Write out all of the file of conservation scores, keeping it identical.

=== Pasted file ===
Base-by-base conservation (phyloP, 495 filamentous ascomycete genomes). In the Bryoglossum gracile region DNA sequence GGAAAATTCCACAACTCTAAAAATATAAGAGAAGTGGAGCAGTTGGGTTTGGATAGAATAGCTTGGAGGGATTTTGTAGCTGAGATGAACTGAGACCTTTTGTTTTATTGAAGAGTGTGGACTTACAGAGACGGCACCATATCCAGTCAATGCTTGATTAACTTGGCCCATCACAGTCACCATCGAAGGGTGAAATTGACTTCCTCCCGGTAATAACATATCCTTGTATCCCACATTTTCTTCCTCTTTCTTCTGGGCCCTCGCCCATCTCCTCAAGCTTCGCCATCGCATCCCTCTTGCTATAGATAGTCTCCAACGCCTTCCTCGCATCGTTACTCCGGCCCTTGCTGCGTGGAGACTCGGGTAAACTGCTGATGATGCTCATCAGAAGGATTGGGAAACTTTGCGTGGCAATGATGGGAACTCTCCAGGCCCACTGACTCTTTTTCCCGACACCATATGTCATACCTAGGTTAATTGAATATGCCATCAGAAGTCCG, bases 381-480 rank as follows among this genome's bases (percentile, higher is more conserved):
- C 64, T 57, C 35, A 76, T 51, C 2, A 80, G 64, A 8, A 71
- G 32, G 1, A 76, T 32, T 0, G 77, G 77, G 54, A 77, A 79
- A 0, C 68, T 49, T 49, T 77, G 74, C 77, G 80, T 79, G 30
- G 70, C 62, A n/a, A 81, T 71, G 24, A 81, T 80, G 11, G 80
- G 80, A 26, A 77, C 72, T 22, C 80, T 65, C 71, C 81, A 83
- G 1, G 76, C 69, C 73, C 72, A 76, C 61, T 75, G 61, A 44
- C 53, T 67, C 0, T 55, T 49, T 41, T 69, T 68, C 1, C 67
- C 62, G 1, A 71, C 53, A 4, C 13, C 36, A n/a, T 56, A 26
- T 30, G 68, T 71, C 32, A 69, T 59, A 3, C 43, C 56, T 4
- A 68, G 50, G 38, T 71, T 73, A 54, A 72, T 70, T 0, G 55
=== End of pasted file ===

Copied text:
Base-by-base conservation (phyloP, 495 filamentous ascomycete genomes). In the Bryoglossum gracile region DNA sequence GGAAAATTCCACAACTCTAAAAATATAAGAGAAGTGGAGCAGTTGGGTTTGGATAGAATAGCTTGGAGGGATTTTGTAGCTGAGATGAACTGAGACCTTTTGTTTTATTGAAGAGTGTGGACTTACAGAGACGGCACCATATCCAGTCAATGCTTGATTAACTTGGCCCATCACAGTCACCATCGAAGGGTGAAATTGACTTCCTCCCGGTAATAACATATCCTTGTATCCCACATTTTCTTCCTCTTTCTTCTGGGCCCTCGCCCATCTCCTCAAGCTTCGCCATCGCATCCCTCTTGCTATAGATAGTCTCCAACGCCTTCCTCGCATCGTTACTCCGGCCCTTGCTGCGTGGAGACTCGGGTAAACTGCTGATGATGCTCATCAGAAGGATTGGGAAACTTTGCGTGGCAATGATGGGAACTCTCCAGGCCCACTGACTCTTTTTCCCGACACCATATGTCATACCTAGGTTAATTGAATATGCCATCAGAAGTCCG, bases 381-480 rank as follows among this genome's bases (percentile, higher is more conserved):
- C 64, T 57, C 35, A 76, T 51, C 2, A 80, G 64, A 8, A 71
- G 32, G 1, A 76, T 32, T 0, G 77, G 77, G 54, A 77, A 79
- A 0, C 68, T 49, T 49, T 77, G 74, C 77, G 80, T 79, G 30
- G 70, C 62, A n/a, A 81, T 71, G 24, A 81, T 80, G 11, G 80
- G 80, A 26, A 77, C 72, T 22, C 80, T 65, C 71, C 81, A 83
- G 1, G 76, C 69, C 73, C 72, A 76, C 61, T 75, G 61, A 44
- C 53, T 67, C 0, T 55, T 49, T 41, T 69, T 68, C 1, C 67
- C 62, G 1, A 71, C 53, A 4, C 13, C 36, A n/a, T 56, A 26
- T 30, G 68, T 71, C 32, A 69, T 59, A 3, C 43, C 56, T 4
- A 68, G 50, G 38, T 71, T 73, A 54, A 72, T 70, T 0, G 55